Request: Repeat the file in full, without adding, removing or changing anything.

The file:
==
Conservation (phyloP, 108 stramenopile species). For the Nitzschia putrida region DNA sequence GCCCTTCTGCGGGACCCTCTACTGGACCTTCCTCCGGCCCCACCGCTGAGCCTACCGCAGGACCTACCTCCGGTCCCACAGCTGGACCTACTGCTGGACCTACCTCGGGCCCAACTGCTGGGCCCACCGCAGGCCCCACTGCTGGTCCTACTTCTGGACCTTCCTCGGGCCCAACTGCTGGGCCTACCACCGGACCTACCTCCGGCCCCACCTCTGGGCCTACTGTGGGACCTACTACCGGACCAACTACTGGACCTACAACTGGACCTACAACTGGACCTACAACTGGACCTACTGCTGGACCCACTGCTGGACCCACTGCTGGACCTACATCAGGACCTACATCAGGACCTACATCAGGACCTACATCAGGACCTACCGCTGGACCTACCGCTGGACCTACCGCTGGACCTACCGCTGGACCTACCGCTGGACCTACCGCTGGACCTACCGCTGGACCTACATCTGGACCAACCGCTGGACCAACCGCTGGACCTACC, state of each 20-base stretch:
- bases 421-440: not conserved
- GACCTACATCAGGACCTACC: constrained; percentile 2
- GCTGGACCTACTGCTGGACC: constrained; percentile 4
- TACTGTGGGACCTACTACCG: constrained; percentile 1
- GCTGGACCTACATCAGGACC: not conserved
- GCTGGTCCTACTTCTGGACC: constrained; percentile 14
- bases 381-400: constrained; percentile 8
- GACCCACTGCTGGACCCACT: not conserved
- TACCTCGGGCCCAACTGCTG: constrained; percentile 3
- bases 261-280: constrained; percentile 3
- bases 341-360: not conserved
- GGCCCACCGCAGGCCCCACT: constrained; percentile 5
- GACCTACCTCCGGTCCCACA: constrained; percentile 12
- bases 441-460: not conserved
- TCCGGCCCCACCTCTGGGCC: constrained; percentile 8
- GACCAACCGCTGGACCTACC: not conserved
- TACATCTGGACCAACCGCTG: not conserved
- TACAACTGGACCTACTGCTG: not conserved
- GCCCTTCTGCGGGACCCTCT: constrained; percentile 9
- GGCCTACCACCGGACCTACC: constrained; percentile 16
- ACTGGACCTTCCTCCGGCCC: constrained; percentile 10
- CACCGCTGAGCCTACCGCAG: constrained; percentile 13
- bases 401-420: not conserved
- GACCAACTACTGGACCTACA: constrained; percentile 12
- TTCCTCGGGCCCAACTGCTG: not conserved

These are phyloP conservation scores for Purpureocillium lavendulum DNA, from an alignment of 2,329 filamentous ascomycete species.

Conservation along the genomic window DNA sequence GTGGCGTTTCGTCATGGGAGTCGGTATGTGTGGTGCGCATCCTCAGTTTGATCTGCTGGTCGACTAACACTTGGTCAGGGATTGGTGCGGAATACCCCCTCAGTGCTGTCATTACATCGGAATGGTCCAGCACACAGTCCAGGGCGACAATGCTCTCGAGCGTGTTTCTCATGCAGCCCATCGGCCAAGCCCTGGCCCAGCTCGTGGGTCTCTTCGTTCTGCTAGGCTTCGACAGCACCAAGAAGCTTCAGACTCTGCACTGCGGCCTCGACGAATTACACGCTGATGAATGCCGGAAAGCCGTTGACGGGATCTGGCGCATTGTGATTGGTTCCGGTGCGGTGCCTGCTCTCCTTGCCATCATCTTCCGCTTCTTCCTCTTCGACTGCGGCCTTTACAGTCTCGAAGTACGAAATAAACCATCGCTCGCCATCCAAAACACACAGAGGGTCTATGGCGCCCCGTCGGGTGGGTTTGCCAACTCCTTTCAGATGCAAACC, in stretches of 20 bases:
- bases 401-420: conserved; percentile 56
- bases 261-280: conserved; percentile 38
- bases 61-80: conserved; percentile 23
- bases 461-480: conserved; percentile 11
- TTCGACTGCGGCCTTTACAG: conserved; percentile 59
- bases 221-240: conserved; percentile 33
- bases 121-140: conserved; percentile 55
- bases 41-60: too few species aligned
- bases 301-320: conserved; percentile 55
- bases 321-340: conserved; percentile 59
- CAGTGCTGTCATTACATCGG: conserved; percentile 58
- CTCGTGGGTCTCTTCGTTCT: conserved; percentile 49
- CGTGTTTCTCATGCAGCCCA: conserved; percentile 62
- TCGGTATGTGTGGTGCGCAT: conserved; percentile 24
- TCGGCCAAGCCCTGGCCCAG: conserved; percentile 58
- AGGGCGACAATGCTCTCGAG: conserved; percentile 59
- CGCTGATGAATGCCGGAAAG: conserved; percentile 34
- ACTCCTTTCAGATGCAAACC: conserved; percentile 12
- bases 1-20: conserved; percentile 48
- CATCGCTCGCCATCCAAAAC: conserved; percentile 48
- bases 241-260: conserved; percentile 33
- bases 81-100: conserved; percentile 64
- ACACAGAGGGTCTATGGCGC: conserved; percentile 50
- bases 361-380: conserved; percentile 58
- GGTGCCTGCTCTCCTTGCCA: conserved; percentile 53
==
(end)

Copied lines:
Conservation (phyloP, 108 stramenopile species). For the Nitzschia putrida region DNA sequence GCCCTTCTGCGGGACCCTCTACTGGACCTTCCTCCGGCCCCACCGCTGAGCCTACCGCAGGACCTACCTCCGGTCCCACAGCTGGACCTACTGCTGGACCTACCTCGGGCCCAACTGCTGGGCCCACCGCAGGCCCCACTGCTGGTCCTACTTCTGGACCTTCCTCGGGCCCAACTGCTGGGCCTACCACCGGACCTACCTCCGGCCCCACCTCTGGGCCTACTGTGGGACCTACTACCGGACCAACTACTGGACCTACAACTGGACCTACAACTGGACCTACAACTGGACCTACTGCTGGACCCACTGCTGGACCCACTGCTGGACCTACATCAGGACCTACATCAGGACCTACATCAGGACCTACATCAGGACCTACCGCTGGACCTACCGCTGGACCTACCGCTGGACCTACCGCTGGACCTACCGCTGGACCTACCGCTGGACCTACCGCTGGACCTACATCTGGACCAACCGCTGGACCAACCGCTGGACCTACC, state of each 20-base stretch:
- bases 421-440: not conserved
- GACCTACATCAGGACCTACC: constrained; percentile 2
- GCTGGACCTACTGCTGGACC: constrained; percentile 4
- TACTGTGGGACCTACTACCG: constrained; percentile 1
- GCTGGACCTACATCAGGACC: not conserved
- GCTGGTCCTACTTCTGGACC: constrained; percentile 14
- bases 381-400: constrained; percentile 8
- GACCCACTGCTGGACCCACT: not conserved
- TACCTCGGGCCCAACTGCTG: constrained; percentile 3
- bases 261-280: constrained; percentile 3
- bases 341-360: not conserved
- GGCCCACCGCAGGCCCCACT: constrained; percentile 5
- GACCTACCTCCGGTCCCACA: constrained; percentile 12
- bases 441-460: not conserved
- TCCGGCCCCACCTCTGGGCC: constrained; percentile 8
- GACCAACCGCTGGACCTACC: not conserved
- TACATCTGGACCAACCGCTG: not conserved
- TACAACTGGACCTACTGCTG: not conserved
- GCCCTTCTGCGGGACCCTCT: constrained; percentile 9
- GGCCTACCACCGGACCTACC: constrained; percentile 16
- ACTGGACCTTCCTCCGGCCC: constrained; percentile 10
- CACCGCTGAGCCTACCGCAG: constrained; percentile 13
- bases 401-420: not conserved
- GACCAACTACTGGACCTACA: constrained; percentile 12
- TTCCTCGGGCCCAACTGCTG: not conserved

These are phyloP conservation scores for Purpureocillium lavendulum DNA, from an alignment of 2,329 filamentous ascomycete species.

Conservation along the genomic window DNA sequence GTGGCGTTTCGTCATGGGAGTCGGTATGTGTGGTGCGCATCCTCAGTTTGATCTGCTGGTCGACTAACACTTGGTCAGGGATTGGTGCGGAATACCCCCTCAGTGCTGTCATTACATCGGAATGGTCCAGCACACAGTCCAGGGCGACAATGCTCTCGAGCGTGTTTCTCATGCAGCCCATCGGCCAAGCCCTGGCCCAGCTCGTGGGTCTCTTCGTTCTGCTAGGCTTCGACAGCACCAAGAAGCTTCAGACTCTGCACTGCGGCCTCGACGAATTACACGCTGATGAATGCCGGAAAGCCGTTGACGGGATCTGGCGCATTGTGATTGGTTCCGGTGCGGTGCCTGCTCTCCTTGCCATCATCTTCCGCTTCTTCCTCTTCGACTGCGGCCTTTACAGTCTCGAAGTACGAAATAAACCATCGCTCGCCATCCAAAACACACAGAGGGTCTATGGCGCCCCGTCGGGTGGGTTTGCCAACTCCTTTCAGATGCAAACC, in stretches of 20 bases:
- bases 401-420: conserved; percentile 56
- bases 261-280: conserved; percentile 38
- bases 61-80: conserved; percentile 23
- bases 461-480: conserved; percentile 11
- TTCGACTGCGGCCTTTACAG: conserved; percentile 59
- bases 221-240: conserved; percentile 33
- bases 121-140: conserved; percentile 55
- bases 41-60: too few species aligned
- bases 301-320: conserved; percentile 55
- bases 321-340: conserved; percentile 59
- CAGTGCTGTCATTACATCGG: conserved; percentile 58
- CTCGTGGGTCTCTTCGTTCT: conserved; percentile 49
- CGTGTTTCTCATGCAGCCCA: conserved; percentile 62
- TCGGTATGTGTGGTGCGCAT: conserved; percentile 24
- TCGGCCAAGCCCTGGCCCAG: conserved; percentile 58
- AGGGCGACAATGCTCTCGAG: conserved; percentile 59
- CGCTGATGAATGCCGGAAAG: conserved; percentile 34
- ACTCCTTTCAGATGCAAACC: conserved; percentile 12
- bases 1-20: conserved; percentile 48
- CATCGCTCGCCATCCAAAAC: conserved; percentile 48
- bases 241-260: conserved; percentile 33
- bases 81-100: conserved; percentile 64
- ACACAGAGGGTCTATGGCGC: conserved; percentile 50
- bases 361-380: conserved; percentile 58
- GGTGCCTGCTCTCCTTGCCA: conserved; percentile 53